There were three career paths most Nigerian parents envisioned for their children during this period: law, medicine or engineering. Dozie was convinced about being a doctor but ended up studying chemistry after realising, during an A-Level program, that he did not like the prospects of becoming a medical doctor. He went on to get a postgraduate degree in chemical research while, at this time, still trying to figure out what career path he wanted to pursue.
Back in the country to undergo the compulsory one year National Youth Service Scheme program, Dozie landed his first job at Guaranty Trust Bank who, at the time, was pushing towards a more modern technology-driven future he found particularly interesting. Then he joined Citizens Bank where he worked as a corporate banker on the oil and gas desk before going to get a Master’s in Business Administration. He returned to join Diamond Bank working in the oil and gas segment until 2006 when he began working to set up frameworks for retail banking.
“We wanted to start setting up the infrastructure of a new retail proposition for that market. Diamond Bank had started with the middle market and from that middle market we had started to grow our corporate relationships and in those days it was cheques and not cards,” Dozie says.
From then till 2018, the bank worked towards centering its retail banking segment and particularly changing the way people thought about the banking sector which was critical in growing the segment.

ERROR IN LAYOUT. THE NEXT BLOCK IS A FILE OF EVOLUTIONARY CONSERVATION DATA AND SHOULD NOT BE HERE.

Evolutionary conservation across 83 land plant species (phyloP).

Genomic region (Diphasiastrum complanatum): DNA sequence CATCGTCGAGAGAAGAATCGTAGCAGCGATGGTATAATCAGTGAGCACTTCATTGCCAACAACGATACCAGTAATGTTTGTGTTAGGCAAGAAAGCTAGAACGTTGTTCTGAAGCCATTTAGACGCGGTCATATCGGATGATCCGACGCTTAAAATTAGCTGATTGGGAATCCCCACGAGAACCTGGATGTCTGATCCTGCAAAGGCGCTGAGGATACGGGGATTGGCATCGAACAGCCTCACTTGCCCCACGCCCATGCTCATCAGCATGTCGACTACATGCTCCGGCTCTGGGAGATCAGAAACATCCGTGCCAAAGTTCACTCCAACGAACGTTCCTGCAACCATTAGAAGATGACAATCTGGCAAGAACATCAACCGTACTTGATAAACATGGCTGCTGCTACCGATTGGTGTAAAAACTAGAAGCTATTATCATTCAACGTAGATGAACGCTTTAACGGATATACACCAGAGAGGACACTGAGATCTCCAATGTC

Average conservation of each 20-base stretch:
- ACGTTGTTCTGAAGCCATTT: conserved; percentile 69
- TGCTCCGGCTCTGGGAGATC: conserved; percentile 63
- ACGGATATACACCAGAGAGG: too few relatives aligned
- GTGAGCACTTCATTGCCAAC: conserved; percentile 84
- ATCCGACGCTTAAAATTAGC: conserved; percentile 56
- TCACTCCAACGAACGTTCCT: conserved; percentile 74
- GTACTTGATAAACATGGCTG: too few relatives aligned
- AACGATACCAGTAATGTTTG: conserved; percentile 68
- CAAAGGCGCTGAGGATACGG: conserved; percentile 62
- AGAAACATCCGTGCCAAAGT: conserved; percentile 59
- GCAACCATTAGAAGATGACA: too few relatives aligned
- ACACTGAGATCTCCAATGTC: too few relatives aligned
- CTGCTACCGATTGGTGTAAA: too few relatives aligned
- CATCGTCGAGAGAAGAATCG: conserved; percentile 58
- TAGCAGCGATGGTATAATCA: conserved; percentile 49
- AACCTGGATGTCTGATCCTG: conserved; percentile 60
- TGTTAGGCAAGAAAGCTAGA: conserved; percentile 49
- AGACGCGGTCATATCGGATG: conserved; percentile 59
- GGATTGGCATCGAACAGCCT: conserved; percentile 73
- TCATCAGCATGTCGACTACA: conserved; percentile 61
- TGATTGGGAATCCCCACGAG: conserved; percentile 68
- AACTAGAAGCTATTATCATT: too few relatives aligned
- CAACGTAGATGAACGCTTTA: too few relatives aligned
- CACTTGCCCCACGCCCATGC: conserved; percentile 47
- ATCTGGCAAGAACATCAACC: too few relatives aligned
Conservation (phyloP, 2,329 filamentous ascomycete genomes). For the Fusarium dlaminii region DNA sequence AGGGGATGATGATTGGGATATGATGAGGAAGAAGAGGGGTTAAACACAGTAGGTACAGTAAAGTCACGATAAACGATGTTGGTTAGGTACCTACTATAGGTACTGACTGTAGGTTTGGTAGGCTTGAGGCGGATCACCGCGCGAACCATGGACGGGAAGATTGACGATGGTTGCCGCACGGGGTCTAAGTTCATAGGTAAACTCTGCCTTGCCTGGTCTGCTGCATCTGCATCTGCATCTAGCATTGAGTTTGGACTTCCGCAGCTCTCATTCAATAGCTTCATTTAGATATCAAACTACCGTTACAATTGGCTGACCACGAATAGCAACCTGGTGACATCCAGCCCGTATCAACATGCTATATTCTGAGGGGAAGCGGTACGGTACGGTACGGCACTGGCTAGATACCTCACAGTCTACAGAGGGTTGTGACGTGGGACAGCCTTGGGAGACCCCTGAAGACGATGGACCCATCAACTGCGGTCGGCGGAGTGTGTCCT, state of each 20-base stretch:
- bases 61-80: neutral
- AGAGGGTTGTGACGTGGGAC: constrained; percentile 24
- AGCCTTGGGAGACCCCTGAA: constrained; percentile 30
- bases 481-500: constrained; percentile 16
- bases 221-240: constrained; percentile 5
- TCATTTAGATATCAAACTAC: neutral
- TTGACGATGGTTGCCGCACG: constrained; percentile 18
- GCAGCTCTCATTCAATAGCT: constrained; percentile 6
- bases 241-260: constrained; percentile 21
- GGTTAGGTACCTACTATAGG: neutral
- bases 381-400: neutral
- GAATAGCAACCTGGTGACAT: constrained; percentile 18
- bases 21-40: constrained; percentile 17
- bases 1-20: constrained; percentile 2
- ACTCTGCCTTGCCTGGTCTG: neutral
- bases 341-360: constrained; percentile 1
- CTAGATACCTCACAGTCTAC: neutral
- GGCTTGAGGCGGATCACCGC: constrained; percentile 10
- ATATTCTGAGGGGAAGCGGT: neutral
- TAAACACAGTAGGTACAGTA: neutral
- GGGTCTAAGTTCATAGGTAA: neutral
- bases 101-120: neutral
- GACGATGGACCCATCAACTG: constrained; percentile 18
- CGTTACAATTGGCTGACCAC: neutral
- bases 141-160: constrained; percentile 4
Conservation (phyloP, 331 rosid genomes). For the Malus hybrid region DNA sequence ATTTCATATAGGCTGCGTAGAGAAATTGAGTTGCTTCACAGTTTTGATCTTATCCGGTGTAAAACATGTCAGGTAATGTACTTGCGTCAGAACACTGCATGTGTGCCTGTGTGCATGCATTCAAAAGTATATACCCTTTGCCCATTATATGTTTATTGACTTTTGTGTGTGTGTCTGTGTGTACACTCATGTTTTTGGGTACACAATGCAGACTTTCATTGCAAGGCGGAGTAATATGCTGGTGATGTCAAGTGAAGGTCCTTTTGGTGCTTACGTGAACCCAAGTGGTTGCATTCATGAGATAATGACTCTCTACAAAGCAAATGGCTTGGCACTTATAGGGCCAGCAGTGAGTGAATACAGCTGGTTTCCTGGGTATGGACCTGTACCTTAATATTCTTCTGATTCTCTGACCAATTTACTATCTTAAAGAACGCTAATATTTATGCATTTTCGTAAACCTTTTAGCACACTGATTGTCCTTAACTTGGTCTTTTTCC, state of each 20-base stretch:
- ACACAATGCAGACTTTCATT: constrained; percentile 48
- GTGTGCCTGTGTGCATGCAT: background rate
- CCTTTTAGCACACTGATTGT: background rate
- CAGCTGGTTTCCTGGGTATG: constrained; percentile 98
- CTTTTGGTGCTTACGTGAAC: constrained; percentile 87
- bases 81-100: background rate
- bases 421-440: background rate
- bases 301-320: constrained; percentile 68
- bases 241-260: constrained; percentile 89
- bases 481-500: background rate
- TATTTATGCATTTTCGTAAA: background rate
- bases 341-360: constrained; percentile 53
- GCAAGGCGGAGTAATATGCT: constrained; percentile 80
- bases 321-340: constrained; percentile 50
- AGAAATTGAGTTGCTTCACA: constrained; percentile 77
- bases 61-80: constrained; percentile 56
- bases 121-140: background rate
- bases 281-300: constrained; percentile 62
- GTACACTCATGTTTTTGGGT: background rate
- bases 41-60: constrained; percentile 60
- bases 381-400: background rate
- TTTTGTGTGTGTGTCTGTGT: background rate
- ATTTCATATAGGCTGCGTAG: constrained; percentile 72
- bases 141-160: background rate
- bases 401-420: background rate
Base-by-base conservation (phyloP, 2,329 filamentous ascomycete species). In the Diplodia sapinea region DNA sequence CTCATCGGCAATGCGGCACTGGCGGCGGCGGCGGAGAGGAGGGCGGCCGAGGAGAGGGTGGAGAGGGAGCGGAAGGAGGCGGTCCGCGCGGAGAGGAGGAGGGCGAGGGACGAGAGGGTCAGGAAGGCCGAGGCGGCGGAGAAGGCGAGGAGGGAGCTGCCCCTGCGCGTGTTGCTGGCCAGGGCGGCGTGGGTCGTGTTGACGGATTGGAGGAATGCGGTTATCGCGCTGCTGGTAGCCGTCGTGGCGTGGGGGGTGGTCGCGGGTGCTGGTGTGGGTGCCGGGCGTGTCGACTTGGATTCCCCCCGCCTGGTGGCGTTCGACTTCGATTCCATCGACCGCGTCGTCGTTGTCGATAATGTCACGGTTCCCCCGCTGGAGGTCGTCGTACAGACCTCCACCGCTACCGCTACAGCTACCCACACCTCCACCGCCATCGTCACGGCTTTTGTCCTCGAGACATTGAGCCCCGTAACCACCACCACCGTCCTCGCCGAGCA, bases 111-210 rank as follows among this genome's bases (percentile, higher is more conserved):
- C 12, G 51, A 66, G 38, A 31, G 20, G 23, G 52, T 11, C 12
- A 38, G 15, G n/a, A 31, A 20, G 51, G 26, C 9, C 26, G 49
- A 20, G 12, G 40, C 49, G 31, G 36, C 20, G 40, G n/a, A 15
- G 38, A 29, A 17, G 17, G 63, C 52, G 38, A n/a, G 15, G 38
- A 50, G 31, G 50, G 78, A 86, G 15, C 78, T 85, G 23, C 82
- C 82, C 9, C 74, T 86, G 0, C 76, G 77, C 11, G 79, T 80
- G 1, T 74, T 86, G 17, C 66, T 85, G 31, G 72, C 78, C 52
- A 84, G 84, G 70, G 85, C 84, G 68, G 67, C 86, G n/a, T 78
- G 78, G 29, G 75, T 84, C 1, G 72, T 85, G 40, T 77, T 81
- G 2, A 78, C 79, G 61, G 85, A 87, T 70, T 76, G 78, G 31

While Sparkle is keen on addressing financial inclusion in the country and in the markets where it will operate, Dozie is quick to point out that inclusion, for him, isn’t necessarily about trying to absorb more people into the financial sector. Someone who has no money to spare doesn’t exactly need a bank account but often, those who do are not able to access services easily, affordably and receive the attention of relationship officers who are often reserved for clients with more hefty bank balances.
Whether it is in the simplicity of its design or with tools like Indy, a chatbot relationship officer able to provide tailored services to large numbers of clients simultaneously, Dozie is hoping that Sparkle can become a digitised retail banking solution that addresses service and speed, two key factors necessary in retail banking.
Currently, the platform has about 10,000 users and the app has been downloaded about 70,000 times. As at September, there’s not been much of a marketing push but Dozie says post VISA integrations, there will be more towards raking up more awareness about the product.